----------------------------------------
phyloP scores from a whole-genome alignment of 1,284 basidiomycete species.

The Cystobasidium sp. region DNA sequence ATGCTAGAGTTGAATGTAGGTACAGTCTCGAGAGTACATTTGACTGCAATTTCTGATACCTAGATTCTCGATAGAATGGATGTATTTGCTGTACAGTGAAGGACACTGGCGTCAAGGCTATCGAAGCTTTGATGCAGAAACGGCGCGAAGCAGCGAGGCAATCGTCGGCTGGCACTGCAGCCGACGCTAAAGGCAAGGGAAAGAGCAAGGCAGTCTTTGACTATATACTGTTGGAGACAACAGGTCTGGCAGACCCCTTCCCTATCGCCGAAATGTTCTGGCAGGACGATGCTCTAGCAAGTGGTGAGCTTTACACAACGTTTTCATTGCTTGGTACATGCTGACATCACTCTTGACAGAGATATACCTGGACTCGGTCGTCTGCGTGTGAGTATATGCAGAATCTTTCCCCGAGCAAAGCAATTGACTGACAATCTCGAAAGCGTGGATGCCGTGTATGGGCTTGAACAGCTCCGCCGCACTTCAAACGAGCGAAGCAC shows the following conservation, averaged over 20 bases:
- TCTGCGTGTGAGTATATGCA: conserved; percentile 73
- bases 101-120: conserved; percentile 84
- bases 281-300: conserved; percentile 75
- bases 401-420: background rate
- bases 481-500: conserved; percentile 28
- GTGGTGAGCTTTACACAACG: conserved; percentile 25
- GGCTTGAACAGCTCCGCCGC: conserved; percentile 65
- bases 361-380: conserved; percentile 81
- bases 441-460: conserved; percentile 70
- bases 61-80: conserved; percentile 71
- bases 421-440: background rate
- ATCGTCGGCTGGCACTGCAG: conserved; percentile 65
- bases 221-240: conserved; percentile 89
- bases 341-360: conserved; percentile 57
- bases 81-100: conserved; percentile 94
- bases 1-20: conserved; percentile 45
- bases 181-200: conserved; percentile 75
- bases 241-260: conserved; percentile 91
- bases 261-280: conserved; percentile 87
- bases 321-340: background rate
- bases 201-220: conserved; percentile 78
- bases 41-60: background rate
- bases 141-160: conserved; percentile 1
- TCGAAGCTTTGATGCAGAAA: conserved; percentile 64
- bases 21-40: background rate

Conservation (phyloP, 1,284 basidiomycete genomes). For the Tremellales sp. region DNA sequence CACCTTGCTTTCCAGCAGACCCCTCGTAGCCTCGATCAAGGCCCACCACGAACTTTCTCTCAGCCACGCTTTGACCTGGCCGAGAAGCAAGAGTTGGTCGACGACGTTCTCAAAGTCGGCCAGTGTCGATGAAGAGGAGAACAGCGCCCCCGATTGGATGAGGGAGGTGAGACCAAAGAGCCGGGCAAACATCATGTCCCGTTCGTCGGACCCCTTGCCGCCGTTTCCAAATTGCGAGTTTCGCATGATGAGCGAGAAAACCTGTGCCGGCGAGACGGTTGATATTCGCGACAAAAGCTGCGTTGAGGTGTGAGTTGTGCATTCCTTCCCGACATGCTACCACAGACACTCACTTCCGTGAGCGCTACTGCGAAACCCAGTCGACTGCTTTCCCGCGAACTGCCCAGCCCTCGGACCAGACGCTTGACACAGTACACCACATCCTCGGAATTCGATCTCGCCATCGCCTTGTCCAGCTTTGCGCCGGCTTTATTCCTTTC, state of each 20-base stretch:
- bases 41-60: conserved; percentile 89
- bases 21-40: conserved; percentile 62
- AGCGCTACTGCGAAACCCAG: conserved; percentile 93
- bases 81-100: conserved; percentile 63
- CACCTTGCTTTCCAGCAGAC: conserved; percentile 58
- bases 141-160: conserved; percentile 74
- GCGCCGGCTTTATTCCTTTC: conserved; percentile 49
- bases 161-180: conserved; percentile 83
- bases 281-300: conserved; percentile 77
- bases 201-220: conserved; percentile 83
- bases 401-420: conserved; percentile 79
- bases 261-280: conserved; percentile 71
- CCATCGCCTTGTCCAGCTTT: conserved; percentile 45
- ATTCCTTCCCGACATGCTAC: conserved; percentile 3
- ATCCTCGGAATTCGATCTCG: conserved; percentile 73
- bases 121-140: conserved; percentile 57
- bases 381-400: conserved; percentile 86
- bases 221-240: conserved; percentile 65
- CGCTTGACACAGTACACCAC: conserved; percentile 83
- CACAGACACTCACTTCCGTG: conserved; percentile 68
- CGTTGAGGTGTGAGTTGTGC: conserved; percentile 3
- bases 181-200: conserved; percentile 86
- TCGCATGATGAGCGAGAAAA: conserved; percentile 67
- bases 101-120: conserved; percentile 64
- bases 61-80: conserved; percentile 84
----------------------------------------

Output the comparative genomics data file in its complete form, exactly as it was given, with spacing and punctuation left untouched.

phyloP scores from a whole-genome alignment of 1,284 basidiomycete species.

The Cystobasidium sp. region DNA sequence ATGCTAGAGTTGAATGTAGGTACAGTCTCGAGAGTACATTTGACTGCAATTTCTGATACCTAGATTCTCGATAGAATGGATGTATTTGCTGTACAGTGAAGGACACTGGCGTCAAGGCTATCGAAGCTTTGATGCAGAAACGGCGCGAAGCAGCGAGGCAATCGTCGGCTGGCACTGCAGCCGACGCTAAAGGCAAGGGAAAGAGCAAGGCAGTCTTTGACTATATACTGTTGGAGACAACAGGTCTGGCAGACCCCTTCCCTATCGCCGAAATGTTCTGGCAGGACGATGCTCTAGCAAGTGGTGAGCTTTACACAACGTTTTCATTGCTTGGTACATGCTGACATCACTCTTGACAGAGATATACCTGGACTCGGTCGTCTGCGTGTGAGTATATGCAGAATCTTTCCCCGAGCAAAGCAATTGACTGACAATCTCGAAAGCGTGGATGCCGTGTATGGGCTTGAACAGCTCCGCCGCACTTCAAACGAGCGAAGCAC shows the following conservation, averaged over 20 bases:
- TCTGCGTGTGAGTATATGCA: conserved; percentile 73
- bases 101-120: conserved; percentile 84
- bases 281-300: conserved; percentile 75
- bases 401-420: background rate
- bases 481-500: conserved; percentile 28
- GTGGTGAGCTTTACACAACG: conserved; percentile 25
- GGCTTGAACAGCTCCGCCGC: conserved; percentile 65
- bases 361-380: conserved; percentile 81
- bases 441-460: conserved; percentile 70
- bases 61-80: conserved; percentile 71
- bases 421-440: background rate
- ATCGTCGGCTGGCACTGCAG: conserved; percentile 65
- bases 221-240: conserved; percentile 89
- bases 341-360: conserved; percentile 57
- bases 81-100: conserved; percentile 94
- bases 1-20: conserved; percentile 45
- bases 181-200: conserved; percentile 75
- bases 241-260: conserved; percentile 91
- bases 261-280: conserved; percentile 87
- bases 321-340: background rate
- bases 201-220: conserved; percentile 78
- bases 41-60: background rate
- bases 141-160: conserved; percentile 1
- TCGAAGCTTTGATGCAGAAA: conserved; percentile 64
- bases 21-40: background rate

Conservation (phyloP, 1,284 basidiomycete genomes). For the Tremellales sp. region DNA sequence CACCTTGCTTTCCAGCAGACCCCTCGTAGCCTCGATCAAGGCCCACCACGAACTTTCTCTCAGCCACGCTTTGACCTGGCCGAGAAGCAAGAGTTGGTCGACGACGTTCTCAAAGTCGGCCAGTGTCGATGAAGAGGAGAACAGCGCCCCCGATTGGATGAGGGAGGTGAGACCAAAGAGCCGGGCAAACATCATGTCCCGTTCGTCGGACCCCTTGCCGCCGTTTCCAAATTGCGAGTTTCGCATGATGAGCGAGAAAACCTGTGCCGGCGAGACGGTTGATATTCGCGACAAAAGCTGCGTTGAGGTGTGAGTTGTGCATTCCTTCCCGACATGCTACCACAGACACTCACTTCCGTGAGCGCTACTGCGAAACCCAGTCGACTGCTTTCCCGCGAACTGCCCAGCCCTCGGACCAGACGCTTGACACAGTACACCACATCCTCGGAATTCGATCTCGCCATCGCCTTGTCCAGCTTTGCGCCGGCTTTATTCCTTTC, state of each 20-base stretch:
- bases 41-60: conserved; percentile 89
- bases 21-40: conserved; percentile 62
- AGCGCTACTGCGAAACCCAG: conserved; percentile 93
- bases 81-100: conserved; percentile 63
- CACCTTGCTTTCCAGCAGAC: conserved; percentile 58
- bases 141-160: conserved; percentile 74
- GCGCCGGCTTTATTCCTTTC: conserved; percentile 49
- bases 161-180: conserved; percentile 83
- bases 281-300: conserved; percentile 77
- bases 201-220: conserved; percentile 83
- bases 401-420: conserved; percentile 79
- bases 261-280: conserved; percentile 71
- CCATCGCCTTGTCCAGCTTT: conserved; percentile 45
- ATTCCTTCCCGACATGCTAC: conserved; percentile 3
- ATCCTCGGAATTCGATCTCG: conserved; percentile 73
- bases 121-140: conserved; percentile 57
- bases 381-400: conserved; percentile 86
- bases 221-240: conserved; percentile 65
- CGCTTGACACAGTACACCAC: conserved; percentile 83
- CACAGACACTCACTTCCGTG: conserved; percentile 68
- CGTTGAGGTGTGAGTTGTGC: conserved; percentile 3
- bases 181-200: conserved; percentile 86
- TCGCATGATGAGCGAGAAAA: conserved; percentile 67
- bases 101-120: conserved; percentile 64
- bases 61-80: conserved; percentile 84